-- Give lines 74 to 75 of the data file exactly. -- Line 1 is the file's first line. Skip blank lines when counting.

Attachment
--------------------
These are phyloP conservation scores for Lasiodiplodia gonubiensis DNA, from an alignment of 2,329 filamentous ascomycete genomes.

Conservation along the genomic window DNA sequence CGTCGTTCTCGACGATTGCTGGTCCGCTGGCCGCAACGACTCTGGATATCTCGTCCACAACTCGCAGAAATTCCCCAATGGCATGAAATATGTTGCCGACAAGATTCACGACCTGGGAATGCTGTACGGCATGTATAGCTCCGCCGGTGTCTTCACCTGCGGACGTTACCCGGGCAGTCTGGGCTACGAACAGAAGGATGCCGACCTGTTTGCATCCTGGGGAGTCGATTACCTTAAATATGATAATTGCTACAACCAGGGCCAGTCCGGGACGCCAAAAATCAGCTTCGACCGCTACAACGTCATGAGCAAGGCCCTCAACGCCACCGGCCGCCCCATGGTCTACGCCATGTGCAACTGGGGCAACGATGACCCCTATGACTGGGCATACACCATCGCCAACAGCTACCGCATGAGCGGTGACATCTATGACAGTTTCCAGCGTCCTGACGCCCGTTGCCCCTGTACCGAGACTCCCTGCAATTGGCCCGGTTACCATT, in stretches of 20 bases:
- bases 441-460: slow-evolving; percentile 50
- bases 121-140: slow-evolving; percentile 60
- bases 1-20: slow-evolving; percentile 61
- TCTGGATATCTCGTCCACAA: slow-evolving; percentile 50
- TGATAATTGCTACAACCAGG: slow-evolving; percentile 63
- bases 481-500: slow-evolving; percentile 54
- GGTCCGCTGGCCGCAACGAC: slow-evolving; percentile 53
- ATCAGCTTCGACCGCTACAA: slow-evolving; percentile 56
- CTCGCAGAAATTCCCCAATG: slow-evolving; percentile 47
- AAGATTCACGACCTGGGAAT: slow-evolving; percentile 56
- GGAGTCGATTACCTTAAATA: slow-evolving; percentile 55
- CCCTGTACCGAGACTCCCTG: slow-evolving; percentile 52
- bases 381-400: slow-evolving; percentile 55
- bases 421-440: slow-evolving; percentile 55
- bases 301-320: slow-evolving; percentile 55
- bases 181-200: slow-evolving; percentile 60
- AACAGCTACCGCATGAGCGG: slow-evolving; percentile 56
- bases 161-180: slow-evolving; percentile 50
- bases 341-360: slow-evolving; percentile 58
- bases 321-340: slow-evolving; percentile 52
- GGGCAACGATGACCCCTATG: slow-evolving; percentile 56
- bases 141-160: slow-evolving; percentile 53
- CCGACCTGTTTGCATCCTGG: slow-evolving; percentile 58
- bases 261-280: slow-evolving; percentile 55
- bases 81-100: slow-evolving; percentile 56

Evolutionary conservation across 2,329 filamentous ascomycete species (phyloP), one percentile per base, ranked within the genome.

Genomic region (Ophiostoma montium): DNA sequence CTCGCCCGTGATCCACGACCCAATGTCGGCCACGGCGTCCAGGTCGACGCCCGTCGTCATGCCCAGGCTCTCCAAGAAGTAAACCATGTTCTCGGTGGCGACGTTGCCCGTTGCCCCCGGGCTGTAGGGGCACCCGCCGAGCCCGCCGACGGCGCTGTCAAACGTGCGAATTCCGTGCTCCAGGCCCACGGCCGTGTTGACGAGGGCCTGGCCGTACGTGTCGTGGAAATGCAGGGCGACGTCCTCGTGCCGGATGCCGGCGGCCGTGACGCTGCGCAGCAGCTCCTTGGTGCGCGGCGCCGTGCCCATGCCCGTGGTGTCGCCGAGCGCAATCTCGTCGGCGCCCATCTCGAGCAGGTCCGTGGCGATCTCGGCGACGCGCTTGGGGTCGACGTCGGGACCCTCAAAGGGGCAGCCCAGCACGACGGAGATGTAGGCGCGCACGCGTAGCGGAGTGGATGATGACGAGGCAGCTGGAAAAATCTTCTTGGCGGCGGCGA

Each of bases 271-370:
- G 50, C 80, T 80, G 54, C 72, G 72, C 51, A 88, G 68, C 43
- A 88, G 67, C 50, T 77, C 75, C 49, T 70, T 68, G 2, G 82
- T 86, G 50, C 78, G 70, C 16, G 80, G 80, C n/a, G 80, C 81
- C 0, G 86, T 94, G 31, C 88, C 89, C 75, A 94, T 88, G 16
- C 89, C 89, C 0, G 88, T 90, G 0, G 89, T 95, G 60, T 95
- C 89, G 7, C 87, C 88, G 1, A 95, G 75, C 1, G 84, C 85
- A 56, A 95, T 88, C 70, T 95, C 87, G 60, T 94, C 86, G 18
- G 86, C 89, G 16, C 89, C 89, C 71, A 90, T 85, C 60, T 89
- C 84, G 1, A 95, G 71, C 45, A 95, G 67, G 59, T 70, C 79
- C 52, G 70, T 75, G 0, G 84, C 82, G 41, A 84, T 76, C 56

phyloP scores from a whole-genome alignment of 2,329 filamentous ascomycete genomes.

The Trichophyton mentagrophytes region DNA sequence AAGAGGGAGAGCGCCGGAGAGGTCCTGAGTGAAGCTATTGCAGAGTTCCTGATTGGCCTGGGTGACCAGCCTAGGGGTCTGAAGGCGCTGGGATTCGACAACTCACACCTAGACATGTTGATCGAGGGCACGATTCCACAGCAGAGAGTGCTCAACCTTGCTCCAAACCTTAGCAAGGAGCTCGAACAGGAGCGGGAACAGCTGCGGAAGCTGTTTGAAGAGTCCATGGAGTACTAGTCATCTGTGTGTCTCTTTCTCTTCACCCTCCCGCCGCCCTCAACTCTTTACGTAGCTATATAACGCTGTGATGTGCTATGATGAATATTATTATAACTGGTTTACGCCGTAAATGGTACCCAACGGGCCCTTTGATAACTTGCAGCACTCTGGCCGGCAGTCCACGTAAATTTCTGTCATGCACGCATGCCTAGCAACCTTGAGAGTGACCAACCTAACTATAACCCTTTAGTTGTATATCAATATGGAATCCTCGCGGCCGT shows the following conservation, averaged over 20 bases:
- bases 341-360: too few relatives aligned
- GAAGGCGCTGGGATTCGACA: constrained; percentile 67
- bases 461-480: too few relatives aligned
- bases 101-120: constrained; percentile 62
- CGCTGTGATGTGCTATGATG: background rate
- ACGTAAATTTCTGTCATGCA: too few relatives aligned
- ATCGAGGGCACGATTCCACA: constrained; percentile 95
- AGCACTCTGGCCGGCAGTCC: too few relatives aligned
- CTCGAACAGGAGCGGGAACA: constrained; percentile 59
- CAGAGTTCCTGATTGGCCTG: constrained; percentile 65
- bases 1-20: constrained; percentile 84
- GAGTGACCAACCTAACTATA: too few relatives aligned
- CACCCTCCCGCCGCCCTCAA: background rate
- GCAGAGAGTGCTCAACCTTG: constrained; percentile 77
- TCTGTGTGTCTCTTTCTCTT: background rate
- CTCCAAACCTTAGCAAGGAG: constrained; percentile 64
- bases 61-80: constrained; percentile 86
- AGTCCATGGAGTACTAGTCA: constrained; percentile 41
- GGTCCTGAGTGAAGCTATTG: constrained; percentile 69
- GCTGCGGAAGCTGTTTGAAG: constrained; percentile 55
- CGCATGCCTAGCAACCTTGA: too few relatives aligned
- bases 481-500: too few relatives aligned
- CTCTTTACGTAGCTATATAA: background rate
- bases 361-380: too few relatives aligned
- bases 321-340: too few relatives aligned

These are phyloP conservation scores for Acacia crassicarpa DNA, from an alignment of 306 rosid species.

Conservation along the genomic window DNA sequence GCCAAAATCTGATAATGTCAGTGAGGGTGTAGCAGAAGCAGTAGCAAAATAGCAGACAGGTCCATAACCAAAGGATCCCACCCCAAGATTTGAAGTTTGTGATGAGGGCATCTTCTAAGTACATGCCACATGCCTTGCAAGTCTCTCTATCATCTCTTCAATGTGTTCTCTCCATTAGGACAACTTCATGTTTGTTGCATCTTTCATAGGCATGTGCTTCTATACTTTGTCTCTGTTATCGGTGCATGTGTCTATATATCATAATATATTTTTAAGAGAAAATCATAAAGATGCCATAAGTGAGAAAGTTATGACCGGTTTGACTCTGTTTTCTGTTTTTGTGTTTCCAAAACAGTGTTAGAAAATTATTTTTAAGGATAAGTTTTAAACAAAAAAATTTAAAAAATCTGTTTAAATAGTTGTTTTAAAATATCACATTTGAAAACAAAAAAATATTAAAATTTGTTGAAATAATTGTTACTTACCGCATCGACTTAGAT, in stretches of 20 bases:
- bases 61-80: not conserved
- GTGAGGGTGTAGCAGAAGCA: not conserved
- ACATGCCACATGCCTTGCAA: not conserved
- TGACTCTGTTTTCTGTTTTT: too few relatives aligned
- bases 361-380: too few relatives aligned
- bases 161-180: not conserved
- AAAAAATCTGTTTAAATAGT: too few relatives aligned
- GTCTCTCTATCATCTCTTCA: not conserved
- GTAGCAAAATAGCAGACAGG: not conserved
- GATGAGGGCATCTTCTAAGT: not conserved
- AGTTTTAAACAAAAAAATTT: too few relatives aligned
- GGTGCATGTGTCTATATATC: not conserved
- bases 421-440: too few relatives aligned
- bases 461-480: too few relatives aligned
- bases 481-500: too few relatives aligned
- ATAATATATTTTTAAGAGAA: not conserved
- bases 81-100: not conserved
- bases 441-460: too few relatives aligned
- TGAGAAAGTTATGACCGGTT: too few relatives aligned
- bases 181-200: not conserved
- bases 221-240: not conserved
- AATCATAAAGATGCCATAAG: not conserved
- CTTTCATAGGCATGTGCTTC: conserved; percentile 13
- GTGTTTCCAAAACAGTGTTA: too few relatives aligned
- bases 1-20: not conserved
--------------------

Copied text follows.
- bases 361-380: too few relatives aligned
- bases 161-180: not conserved